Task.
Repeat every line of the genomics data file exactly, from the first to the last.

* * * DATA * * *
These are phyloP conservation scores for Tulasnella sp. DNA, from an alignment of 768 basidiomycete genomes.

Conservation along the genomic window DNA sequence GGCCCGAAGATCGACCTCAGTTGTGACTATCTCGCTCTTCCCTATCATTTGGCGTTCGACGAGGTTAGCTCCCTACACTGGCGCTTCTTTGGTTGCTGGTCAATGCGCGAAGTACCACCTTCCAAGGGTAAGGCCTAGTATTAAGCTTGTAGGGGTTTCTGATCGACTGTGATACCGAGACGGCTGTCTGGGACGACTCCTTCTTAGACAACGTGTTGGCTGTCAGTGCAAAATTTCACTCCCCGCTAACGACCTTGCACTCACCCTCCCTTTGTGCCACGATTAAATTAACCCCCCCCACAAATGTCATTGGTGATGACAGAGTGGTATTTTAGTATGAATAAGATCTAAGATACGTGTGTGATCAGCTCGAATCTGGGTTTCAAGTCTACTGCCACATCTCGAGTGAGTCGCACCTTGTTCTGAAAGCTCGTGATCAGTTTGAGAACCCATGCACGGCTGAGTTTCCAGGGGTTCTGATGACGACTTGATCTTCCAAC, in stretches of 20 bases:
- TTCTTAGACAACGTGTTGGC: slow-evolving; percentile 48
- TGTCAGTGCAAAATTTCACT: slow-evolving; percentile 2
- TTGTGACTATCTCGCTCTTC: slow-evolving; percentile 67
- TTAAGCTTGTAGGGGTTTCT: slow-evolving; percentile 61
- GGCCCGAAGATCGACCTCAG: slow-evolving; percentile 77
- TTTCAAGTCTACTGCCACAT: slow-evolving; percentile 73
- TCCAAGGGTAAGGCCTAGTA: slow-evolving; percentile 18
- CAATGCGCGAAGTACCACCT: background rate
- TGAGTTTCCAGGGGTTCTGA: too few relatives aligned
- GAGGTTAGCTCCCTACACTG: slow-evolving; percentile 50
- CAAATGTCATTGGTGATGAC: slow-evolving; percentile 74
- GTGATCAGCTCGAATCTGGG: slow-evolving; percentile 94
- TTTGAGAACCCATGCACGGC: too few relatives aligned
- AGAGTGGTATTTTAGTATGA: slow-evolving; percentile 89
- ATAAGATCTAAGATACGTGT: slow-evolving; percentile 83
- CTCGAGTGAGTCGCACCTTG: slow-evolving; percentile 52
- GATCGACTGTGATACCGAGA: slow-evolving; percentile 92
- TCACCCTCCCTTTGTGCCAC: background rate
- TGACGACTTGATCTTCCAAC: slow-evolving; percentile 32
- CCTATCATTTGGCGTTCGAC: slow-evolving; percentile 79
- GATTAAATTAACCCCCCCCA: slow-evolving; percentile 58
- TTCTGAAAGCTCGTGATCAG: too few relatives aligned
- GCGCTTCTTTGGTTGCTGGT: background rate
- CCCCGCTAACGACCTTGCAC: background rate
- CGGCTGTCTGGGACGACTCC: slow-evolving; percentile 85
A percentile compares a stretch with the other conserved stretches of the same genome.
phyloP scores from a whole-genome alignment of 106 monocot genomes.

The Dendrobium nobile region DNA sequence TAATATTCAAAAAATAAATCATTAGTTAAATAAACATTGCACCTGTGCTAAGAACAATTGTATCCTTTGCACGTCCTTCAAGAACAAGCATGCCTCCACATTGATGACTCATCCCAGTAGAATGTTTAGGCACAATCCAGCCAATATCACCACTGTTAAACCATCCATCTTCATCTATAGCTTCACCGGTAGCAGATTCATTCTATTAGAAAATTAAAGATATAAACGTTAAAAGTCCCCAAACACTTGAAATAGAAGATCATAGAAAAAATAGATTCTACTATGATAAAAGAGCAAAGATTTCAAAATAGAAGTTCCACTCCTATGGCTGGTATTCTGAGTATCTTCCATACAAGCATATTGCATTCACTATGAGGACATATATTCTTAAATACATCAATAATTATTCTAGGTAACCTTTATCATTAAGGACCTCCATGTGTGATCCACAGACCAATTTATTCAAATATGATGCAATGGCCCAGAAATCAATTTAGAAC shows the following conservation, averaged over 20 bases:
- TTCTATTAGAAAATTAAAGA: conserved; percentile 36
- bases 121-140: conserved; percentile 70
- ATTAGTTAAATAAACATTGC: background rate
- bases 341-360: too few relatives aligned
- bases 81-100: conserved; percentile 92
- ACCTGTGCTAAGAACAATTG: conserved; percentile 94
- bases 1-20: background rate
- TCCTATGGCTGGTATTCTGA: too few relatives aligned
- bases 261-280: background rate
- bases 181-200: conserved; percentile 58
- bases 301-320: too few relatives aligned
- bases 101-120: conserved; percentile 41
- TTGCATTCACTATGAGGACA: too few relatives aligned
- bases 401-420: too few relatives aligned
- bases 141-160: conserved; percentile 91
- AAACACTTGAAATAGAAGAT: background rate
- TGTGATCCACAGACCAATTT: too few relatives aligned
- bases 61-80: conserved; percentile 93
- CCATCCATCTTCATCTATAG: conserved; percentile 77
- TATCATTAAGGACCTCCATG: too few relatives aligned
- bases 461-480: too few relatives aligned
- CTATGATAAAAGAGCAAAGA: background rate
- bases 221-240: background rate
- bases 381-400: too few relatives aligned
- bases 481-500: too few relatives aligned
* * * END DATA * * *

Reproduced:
These are phyloP conservation scores for Tulasnella sp. DNA, from an alignment of 768 basidiomycete genomes.

Conservation along the genomic window DNA sequence GGCCCGAAGATCGACCTCAGTTGTGACTATCTCGCTCTTCCCTATCATTTGGCGTTCGACGAGGTTAGCTCCCTACACTGGCGCTTCTTTGGTTGCTGGTCAATGCGCGAAGTACCACCTTCCAAGGGTAAGGCCTAGTATTAAGCTTGTAGGGGTTTCTGATCGACTGTGATACCGAGACGGCTGTCTGGGACGACTCCTTCTTAGACAACGTGTTGGCTGTCAGTGCAAAATTTCACTCCCCGCTAACGACCTTGCACTCACCCTCCCTTTGTGCCACGATTAAATTAACCCCCCCCACAAATGTCATTGGTGATGACAGAGTGGTATTTTAGTATGAATAAGATCTAAGATACGTGTGTGATCAGCTCGAATCTGGGTTTCAAGTCTACTGCCACATCTCGAGTGAGTCGCACCTTGTTCTGAAAGCTCGTGATCAGTTTGAGAACCCATGCACGGCTGAGTTTCCAGGGGTTCTGATGACGACTTGATCTTCCAAC, in stretches of 20 bases:
- TTCTTAGACAACGTGTTGGC: slow-evolving; percentile 48
- TGTCAGTGCAAAATTTCACT: slow-evolving; percentile 2
- TTGTGACTATCTCGCTCTTC: slow-evolving; percentile 67
- TTAAGCTTGTAGGGGTTTCT: slow-evolving; percentile 61
- GGCCCGAAGATCGACCTCAG: slow-evolving; percentile 77
- TTTCAAGTCTACTGCCACAT: slow-evolving; percentile 73
- TCCAAGGGTAAGGCCTAGTA: slow-evolving; percentile 18
- CAATGCGCGAAGTACCACCT: background rate
- TGAGTTTCCAGGGGTTCTGA: too few relatives aligned
- GAGGTTAGCTCCCTACACTG: slow-evolving; percentile 50
- CAAATGTCATTGGTGATGAC: slow-evolving; percentile 74
- GTGATCAGCTCGAATCTGGG: slow-evolving; percentile 94
- TTTGAGAACCCATGCACGGC: too few relatives aligned
- AGAGTGGTATTTTAGTATGA: slow-evolving; percentile 89
- ATAAGATCTAAGATACGTGT: slow-evolving; percentile 83
- CTCGAGTGAGTCGCACCTTG: slow-evolving; percentile 52
- GATCGACTGTGATACCGAGA: slow-evolving; percentile 92
- TCACCCTCCCTTTGTGCCAC: background rate
- TGACGACTTGATCTTCCAAC: slow-evolving; percentile 32
- CCTATCATTTGGCGTTCGAC: slow-evolving; percentile 79
- GATTAAATTAACCCCCCCCA: slow-evolving; percentile 58
- TTCTGAAAGCTCGTGATCAG: too few relatives aligned
- GCGCTTCTTTGGTTGCTGGT: background rate
- CCCCGCTAACGACCTTGCAC: background rate
- CGGCTGTCTGGGACGACTCC: slow-evolving; percentile 85
A percentile compares a stretch with the other conserved stretches of the same genome.
phyloP scores from a whole-genome alignment of 106 monocot genomes.

The Dendrobium nobile region DNA sequence TAATATTCAAAAAATAAATCATTAGTTAAATAAACATTGCACCTGTGCTAAGAACAATTGTATCCTTTGCACGTCCTTCAAGAACAAGCATGCCTCCACATTGATGACTCATCCCAGTAGAATGTTTAGGCACAATCCAGCCAATATCACCACTGTTAAACCATCCATCTTCATCTATAGCTTCACCGGTAGCAGATTCATTCTATTAGAAAATTAAAGATATAAACGTTAAAAGTCCCCAAACACTTGAAATAGAAGATCATAGAAAAAATAGATTCTACTATGATAAAAGAGCAAAGATTTCAAAATAGAAGTTCCACTCCTATGGCTGGTATTCTGAGTATCTTCCATACAAGCATATTGCATTCACTATGAGGACATATATTCTTAAATACATCAATAATTATTCTAGGTAACCTTTATCATTAAGGACCTCCATGTGTGATCCACAGACCAATTTATTCAAATATGATGCAATGGCCCAGAAATCAATTTAGAAC shows the following conservation, averaged over 20 bases:
- TTCTATTAGAAAATTAAAGA: conserved; percentile 36
- bases 121-140: conserved; percentile 70
- ATTAGTTAAATAAACATTGC: background rate
- bases 341-360: too few relatives aligned
- bases 81-100: conserved; percentile 92
- ACCTGTGCTAAGAACAATTG: conserved; percentile 94
- bases 1-20: background rate
- TCCTATGGCTGGTATTCTGA: too few relatives aligned
- bases 261-280: background rate
- bases 181-200: conserved; percentile 58
- bases 301-320: too few relatives aligned
- bases 101-120: conserved; percentile 41
- TTGCATTCACTATGAGGACA: too few relatives aligned
- bases 401-420: too few relatives aligned
- bases 141-160: conserved; percentile 91
- AAACACTTGAAATAGAAGAT: background rate
- TGTGATCCACAGACCAATTT: too few relatives aligned
- bases 61-80: conserved; percentile 93
- CCATCCATCTTCATCTATAG: conserved; percentile 77
- TATCATTAAGGACCTCCATG: too few relatives aligned
- bases 461-480: too few relatives aligned
- CTATGATAAAAGAGCAAAGA: background rate
- bases 221-240: background rate
- bases 381-400: too few relatives aligned
- bases 481-500: too few relatives aligned